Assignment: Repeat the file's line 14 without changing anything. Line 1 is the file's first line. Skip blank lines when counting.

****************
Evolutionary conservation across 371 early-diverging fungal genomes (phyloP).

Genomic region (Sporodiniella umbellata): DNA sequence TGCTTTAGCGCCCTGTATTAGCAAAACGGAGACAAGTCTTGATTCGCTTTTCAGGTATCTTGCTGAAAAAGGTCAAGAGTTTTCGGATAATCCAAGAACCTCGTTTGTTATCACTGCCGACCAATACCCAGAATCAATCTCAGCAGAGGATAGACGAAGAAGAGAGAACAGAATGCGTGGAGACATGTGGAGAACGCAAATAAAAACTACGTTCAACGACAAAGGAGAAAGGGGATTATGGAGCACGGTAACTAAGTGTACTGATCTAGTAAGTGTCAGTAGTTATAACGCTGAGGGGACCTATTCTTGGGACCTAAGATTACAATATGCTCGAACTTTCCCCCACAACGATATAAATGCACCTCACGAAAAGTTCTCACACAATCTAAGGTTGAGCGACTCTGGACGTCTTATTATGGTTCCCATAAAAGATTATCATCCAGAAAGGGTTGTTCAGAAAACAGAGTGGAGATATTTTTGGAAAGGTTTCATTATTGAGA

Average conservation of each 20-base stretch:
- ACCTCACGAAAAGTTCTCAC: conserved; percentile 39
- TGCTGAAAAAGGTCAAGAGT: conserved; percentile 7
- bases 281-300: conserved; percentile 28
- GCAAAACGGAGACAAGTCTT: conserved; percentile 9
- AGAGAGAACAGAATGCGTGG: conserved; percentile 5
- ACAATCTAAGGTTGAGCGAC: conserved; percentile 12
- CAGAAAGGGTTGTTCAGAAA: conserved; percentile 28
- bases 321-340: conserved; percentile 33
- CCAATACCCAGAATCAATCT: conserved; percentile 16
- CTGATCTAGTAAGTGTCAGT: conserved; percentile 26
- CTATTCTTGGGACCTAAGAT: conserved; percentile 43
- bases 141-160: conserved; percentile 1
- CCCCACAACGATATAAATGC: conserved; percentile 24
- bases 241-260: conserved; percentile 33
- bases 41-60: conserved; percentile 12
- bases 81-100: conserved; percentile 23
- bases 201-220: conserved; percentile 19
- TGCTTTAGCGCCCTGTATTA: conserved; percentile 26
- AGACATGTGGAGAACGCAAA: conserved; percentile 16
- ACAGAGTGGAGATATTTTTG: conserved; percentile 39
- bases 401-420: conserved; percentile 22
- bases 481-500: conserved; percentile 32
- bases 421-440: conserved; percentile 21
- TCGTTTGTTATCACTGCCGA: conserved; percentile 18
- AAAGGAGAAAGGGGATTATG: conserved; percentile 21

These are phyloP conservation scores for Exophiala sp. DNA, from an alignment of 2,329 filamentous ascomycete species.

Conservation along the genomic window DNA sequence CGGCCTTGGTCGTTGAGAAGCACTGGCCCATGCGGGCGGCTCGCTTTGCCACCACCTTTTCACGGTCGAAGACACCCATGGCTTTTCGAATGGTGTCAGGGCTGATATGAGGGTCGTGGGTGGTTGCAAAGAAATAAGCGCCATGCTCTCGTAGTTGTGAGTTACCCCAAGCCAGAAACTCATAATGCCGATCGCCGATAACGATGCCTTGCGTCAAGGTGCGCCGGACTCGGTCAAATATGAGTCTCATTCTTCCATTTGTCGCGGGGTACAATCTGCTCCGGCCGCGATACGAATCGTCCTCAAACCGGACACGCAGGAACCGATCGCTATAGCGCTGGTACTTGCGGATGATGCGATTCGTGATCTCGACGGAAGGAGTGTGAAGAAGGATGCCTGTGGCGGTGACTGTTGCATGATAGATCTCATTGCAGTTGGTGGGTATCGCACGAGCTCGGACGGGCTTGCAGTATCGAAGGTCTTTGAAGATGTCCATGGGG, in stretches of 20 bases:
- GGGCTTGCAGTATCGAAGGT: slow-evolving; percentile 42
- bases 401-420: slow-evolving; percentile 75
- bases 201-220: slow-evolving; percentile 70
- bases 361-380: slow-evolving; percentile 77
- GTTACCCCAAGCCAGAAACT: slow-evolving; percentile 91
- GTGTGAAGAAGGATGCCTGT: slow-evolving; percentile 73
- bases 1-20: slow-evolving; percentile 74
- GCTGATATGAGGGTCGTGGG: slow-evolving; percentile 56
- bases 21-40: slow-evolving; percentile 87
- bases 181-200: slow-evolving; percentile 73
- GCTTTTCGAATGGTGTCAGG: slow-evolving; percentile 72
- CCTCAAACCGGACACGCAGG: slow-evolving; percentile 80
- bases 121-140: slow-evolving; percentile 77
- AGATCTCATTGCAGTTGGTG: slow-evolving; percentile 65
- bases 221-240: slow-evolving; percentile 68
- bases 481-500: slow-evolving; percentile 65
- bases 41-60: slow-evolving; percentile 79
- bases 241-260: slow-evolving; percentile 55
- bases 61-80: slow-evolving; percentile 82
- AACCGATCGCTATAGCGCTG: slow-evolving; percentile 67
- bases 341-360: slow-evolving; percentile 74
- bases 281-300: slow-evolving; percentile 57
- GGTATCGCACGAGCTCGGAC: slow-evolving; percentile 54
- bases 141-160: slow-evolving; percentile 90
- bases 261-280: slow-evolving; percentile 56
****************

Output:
- CTATTCTTGGGACCTAAGAT: conserved; percentile 43